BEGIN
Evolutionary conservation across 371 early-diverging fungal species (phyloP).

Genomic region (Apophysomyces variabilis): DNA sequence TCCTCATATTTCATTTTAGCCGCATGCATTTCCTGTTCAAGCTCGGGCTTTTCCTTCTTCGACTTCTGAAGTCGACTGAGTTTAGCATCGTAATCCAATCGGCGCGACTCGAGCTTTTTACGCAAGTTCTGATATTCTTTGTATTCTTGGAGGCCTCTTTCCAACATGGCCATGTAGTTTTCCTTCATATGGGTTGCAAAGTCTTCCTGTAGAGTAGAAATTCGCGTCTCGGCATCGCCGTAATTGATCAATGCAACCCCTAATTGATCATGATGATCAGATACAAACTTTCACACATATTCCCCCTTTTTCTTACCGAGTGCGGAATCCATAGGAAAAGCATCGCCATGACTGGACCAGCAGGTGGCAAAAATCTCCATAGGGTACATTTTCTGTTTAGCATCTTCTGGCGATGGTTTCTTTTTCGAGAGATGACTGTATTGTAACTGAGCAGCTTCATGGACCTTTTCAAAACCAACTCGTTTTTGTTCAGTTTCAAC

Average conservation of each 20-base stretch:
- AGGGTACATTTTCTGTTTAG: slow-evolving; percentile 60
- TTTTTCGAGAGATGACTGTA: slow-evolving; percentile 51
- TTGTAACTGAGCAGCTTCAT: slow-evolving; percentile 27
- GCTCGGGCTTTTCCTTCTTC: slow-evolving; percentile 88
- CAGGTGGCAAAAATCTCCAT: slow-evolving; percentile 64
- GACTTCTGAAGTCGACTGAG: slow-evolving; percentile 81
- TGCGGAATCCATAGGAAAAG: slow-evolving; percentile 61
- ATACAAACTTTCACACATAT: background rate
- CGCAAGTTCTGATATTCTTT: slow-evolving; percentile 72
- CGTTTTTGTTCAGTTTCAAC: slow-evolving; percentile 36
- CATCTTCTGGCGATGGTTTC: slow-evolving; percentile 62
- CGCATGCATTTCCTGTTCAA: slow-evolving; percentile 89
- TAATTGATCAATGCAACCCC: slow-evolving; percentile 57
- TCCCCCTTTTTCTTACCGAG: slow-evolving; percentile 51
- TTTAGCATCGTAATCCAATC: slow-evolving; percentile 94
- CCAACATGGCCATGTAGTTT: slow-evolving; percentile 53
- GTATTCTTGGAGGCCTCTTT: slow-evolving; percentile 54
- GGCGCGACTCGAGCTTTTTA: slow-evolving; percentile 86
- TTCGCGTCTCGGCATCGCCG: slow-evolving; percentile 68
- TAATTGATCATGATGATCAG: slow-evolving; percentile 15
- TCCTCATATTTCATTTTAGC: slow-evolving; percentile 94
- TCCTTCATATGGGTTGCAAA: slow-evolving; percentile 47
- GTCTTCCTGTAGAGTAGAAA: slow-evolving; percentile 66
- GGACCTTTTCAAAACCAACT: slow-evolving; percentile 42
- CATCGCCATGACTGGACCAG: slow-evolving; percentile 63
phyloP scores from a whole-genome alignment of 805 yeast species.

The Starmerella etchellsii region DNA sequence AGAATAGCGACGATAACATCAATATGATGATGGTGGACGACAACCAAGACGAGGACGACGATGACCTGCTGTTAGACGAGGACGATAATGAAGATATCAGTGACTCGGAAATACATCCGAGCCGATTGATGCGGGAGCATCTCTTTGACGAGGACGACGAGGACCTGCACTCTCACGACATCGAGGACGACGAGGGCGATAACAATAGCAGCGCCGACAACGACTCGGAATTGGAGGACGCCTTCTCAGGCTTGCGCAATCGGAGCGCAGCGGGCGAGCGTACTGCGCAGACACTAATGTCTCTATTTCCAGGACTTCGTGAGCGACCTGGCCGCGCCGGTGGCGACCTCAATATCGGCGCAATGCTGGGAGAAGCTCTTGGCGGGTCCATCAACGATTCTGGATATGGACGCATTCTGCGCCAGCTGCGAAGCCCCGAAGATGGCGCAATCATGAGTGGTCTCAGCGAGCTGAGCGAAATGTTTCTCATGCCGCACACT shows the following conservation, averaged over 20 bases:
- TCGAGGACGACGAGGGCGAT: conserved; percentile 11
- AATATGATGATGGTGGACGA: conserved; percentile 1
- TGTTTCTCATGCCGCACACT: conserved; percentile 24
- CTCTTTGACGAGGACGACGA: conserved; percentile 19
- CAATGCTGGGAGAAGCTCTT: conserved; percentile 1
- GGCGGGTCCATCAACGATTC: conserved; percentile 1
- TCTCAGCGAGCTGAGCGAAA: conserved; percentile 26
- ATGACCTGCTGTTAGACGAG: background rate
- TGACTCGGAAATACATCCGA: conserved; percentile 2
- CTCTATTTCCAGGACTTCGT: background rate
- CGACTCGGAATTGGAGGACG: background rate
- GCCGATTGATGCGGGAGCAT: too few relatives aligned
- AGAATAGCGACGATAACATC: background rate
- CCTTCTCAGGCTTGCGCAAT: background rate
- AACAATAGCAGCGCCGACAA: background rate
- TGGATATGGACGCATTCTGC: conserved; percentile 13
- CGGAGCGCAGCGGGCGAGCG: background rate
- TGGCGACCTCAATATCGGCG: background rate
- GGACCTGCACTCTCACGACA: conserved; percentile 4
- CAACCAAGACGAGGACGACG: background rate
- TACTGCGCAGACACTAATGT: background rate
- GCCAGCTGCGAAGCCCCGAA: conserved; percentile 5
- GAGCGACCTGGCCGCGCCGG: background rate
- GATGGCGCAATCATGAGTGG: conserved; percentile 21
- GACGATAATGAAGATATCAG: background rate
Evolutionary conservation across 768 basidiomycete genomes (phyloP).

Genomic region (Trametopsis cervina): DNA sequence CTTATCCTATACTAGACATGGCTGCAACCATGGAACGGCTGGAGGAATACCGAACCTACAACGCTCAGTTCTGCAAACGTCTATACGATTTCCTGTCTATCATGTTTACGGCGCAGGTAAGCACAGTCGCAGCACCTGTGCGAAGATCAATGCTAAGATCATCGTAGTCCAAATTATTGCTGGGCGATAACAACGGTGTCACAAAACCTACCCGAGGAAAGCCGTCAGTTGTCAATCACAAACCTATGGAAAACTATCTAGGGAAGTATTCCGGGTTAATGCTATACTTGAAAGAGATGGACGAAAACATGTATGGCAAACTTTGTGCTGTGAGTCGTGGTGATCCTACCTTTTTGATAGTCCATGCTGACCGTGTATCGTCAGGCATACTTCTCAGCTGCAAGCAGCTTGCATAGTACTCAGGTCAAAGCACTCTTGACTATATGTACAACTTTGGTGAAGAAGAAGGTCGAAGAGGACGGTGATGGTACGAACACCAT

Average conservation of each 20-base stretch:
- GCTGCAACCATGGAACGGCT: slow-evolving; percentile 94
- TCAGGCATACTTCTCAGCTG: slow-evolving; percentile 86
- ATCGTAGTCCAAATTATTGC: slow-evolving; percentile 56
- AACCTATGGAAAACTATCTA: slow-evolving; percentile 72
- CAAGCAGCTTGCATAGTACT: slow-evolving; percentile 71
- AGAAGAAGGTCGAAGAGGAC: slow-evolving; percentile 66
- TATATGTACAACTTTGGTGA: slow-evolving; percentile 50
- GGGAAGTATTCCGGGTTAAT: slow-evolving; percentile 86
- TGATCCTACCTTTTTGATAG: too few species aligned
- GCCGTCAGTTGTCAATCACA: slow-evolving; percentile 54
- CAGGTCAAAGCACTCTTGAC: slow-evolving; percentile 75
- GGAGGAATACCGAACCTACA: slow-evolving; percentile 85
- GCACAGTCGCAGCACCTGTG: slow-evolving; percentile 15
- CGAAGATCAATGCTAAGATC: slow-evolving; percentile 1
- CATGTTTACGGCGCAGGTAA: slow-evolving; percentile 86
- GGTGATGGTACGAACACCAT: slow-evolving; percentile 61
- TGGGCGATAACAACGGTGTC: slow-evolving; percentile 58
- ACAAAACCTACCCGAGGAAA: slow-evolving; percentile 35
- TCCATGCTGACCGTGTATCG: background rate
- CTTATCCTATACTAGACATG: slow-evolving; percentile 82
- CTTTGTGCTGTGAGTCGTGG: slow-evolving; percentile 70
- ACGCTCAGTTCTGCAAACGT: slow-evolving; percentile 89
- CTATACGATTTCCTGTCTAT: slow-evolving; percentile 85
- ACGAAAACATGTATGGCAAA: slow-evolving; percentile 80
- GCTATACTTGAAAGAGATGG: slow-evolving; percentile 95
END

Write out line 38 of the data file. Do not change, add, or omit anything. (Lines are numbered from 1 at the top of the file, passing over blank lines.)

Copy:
- ATGACCTGCTGTTAGACGAG: background rate